Moscow Embassy Files, Lot F–96

Memorandum of Conversation Between the Three Foreign Ministers


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3. North China

Mr. Molotov asked the Secretary if he had anything further to say on north China in the light of the Soviet memorandum of December 21.

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The Secretary said that he had discussed this question three times with Mr. Molotov and he had submitted a paper on the subject and also sent Mr. Molotov a copy of the President’s statement. He felt he had nothing to add. He did note, however, that the Soviet memorandum to which Mr. Molotov referred revealed that his statements both in writing and orally had not cleared up Soviet misunderstandings. For example, it was stated in the Soviet memorandum that American troops would remain in China in order to restore stability in that country. This was not true since the American troops would be removed as soon as the problem of the disarming of the Japanese had been settled. He had explained in great detail why this was a complicated question and might take some time, but the United States felt that it was its duty to carry out this task and to help Chiang effect a surrender of these Japanese forces. He pointed out that the Japanese surrender had placed the responsibility upon the Soviet Union for the surrender of Japanese troops in Manchuria and on the Chinese Government for those in north China. Chiang Kai-shek had asked for patience and more time in order to carry out his responsibility and the United States Government was prepared to be patient with a friendly and Allied government. He said that in the last analysis if the Chinese Government was unable to do this it would then devolve upon the United States to do it with their own forces. He had also explained to Mr. Molotov the difficulty in regard to shipping and the efforts we were making to expedite the evacuation of the Japanese. He said the United States was doing all it could and he had explained everything in detail to Mr. Molotov.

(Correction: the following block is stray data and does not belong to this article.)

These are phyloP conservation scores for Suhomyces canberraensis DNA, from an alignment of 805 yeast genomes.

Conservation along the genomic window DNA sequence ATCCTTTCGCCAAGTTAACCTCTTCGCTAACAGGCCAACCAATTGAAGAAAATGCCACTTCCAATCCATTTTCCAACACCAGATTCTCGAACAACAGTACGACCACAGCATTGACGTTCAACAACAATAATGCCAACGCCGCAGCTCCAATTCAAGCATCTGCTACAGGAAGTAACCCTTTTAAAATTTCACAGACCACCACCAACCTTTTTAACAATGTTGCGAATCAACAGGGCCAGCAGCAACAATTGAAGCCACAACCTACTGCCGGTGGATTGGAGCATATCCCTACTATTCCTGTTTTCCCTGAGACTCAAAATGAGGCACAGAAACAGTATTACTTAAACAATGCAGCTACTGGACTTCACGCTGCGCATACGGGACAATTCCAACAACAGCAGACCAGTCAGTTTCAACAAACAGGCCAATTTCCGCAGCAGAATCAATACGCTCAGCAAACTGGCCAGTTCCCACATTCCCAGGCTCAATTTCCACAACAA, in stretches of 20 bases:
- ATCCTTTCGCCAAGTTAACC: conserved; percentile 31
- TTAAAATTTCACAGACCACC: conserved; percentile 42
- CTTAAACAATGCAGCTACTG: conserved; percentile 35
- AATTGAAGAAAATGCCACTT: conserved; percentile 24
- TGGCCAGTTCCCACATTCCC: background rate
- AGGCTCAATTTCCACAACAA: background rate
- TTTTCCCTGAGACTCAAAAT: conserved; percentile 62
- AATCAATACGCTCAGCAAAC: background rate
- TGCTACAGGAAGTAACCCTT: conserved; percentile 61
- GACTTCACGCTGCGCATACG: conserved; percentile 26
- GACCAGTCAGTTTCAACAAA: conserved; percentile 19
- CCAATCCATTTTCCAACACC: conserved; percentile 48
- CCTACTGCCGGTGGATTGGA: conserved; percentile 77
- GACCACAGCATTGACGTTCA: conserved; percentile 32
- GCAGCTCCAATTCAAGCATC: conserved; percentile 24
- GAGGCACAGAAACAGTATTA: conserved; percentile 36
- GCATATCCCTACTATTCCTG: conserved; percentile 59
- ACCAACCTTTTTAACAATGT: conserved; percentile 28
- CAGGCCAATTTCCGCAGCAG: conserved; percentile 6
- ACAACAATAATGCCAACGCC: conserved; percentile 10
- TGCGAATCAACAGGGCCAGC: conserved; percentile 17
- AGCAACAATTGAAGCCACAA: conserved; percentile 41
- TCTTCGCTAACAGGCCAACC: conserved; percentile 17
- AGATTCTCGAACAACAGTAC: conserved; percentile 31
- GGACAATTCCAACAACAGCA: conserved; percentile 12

Mr. Molotov said that they were interested in a fixed date for simultaneous evacuation of both Soviet and United States forces from China.

The Secretary stated that he could not agree on a fixed date since it was not at all certain how much time would be required to complete the task of disarming the Japanese. He pointed out that the Soviet Union had admittedly on China’s request already postponed twice the date of the evacuation of Soviet forces from Manchuria. He did not wish on behalf of the United States to fix a date and then subsequently have to change it. He said that if the date were fixed in the middle of January as the Soviet Delegation proposed it would mean that our troops would leave China while there were still over 200,000 armed Japanese in the area. This should be clear to Mr. Molotov since he had explained that we could only move 3,000 Japanese a day. He said that when Mr. Molotov had explained to him the reasons why Soviet forces were still remaining in Manchuria he had accepted these explanations in full faith and he must request Mr. Molotov to accept in like manner the explanations of the United States.